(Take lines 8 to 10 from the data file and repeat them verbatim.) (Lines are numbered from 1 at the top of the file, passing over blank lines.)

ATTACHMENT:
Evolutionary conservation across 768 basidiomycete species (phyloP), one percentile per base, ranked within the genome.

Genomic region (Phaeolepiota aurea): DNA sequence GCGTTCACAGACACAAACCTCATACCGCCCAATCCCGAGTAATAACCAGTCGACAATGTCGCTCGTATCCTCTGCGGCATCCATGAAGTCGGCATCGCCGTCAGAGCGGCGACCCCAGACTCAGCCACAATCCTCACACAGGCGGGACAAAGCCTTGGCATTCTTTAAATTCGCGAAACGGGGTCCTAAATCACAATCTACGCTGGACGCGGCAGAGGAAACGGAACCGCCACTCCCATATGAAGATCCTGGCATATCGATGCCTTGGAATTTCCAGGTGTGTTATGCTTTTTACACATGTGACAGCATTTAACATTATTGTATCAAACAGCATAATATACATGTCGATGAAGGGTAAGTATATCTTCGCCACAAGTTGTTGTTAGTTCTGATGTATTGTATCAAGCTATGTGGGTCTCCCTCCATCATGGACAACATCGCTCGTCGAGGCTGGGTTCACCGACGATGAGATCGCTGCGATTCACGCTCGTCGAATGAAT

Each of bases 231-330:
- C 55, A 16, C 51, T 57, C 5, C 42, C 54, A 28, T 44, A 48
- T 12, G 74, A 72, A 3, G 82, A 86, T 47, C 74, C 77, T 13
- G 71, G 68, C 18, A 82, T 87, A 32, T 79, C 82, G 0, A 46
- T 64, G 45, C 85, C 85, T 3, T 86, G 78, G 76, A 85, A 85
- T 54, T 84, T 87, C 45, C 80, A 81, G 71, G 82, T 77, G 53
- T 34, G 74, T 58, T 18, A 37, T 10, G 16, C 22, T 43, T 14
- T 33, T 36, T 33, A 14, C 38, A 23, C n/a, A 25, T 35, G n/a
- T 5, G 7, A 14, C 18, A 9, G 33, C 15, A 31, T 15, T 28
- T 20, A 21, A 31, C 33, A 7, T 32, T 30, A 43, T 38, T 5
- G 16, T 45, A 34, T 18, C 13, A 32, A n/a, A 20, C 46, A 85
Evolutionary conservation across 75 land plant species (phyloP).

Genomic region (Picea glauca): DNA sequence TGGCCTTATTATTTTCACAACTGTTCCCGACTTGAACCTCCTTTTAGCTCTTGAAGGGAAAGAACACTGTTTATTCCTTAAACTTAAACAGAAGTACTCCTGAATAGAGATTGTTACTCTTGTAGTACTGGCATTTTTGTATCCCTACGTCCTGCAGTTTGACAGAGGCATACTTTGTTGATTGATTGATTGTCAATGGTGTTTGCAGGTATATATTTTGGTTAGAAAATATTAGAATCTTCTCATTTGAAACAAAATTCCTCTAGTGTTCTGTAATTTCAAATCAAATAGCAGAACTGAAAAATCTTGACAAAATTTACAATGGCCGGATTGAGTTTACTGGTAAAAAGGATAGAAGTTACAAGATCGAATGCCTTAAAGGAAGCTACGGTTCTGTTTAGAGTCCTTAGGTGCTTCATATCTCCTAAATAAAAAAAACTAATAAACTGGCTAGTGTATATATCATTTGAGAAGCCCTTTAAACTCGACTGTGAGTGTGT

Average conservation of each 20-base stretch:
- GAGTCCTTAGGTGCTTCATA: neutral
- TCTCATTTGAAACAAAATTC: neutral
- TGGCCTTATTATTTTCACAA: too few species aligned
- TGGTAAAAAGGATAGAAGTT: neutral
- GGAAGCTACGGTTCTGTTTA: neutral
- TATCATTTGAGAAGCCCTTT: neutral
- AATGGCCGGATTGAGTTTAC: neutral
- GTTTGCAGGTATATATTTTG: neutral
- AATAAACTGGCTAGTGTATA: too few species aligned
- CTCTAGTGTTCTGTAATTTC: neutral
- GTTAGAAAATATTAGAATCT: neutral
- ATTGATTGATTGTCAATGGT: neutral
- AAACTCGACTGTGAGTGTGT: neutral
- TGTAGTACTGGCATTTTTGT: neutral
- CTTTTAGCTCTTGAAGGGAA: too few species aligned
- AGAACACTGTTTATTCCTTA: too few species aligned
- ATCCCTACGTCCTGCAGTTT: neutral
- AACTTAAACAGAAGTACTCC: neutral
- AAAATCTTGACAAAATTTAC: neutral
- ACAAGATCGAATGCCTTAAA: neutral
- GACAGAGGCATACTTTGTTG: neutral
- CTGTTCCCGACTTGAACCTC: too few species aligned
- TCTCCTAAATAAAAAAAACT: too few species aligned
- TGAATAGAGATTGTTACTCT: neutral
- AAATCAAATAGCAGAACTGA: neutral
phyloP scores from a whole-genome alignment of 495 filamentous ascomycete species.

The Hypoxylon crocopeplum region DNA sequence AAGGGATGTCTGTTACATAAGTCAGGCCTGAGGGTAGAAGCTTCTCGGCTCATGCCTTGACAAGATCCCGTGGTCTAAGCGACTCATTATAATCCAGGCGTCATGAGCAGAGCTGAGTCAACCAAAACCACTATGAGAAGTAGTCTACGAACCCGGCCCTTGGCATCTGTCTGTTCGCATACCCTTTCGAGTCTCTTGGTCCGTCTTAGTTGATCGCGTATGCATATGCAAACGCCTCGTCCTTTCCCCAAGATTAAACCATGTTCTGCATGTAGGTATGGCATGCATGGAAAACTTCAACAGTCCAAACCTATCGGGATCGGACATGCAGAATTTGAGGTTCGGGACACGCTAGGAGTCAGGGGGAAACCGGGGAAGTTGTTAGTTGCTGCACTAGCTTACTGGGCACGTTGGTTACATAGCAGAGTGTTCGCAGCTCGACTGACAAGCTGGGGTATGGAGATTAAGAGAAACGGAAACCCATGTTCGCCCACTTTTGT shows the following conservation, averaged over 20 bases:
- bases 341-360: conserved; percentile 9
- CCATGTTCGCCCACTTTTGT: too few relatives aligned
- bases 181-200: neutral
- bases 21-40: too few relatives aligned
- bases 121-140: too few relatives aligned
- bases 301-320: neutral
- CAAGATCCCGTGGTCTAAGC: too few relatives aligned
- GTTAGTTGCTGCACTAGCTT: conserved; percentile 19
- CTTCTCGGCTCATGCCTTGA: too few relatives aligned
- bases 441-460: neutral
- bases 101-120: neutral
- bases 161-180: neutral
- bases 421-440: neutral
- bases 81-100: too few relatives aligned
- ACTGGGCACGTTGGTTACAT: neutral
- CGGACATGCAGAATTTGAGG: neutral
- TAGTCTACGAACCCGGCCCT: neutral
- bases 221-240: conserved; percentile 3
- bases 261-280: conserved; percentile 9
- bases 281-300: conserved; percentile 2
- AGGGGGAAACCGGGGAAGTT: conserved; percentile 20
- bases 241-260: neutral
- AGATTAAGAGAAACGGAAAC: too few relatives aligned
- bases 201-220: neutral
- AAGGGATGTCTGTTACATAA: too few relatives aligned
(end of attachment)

- T 54, T 84, T 87, C 45, C 80, A 81, G 71, G 82, T 77, G 53
- T 34, G 74, T 58, T 18, A 37, T 10, G 16, C 22, T 43, T 14
- T 33, T 36, T 33, A 14, C 38, A 23, C n/a, A 25, T 35, G n/a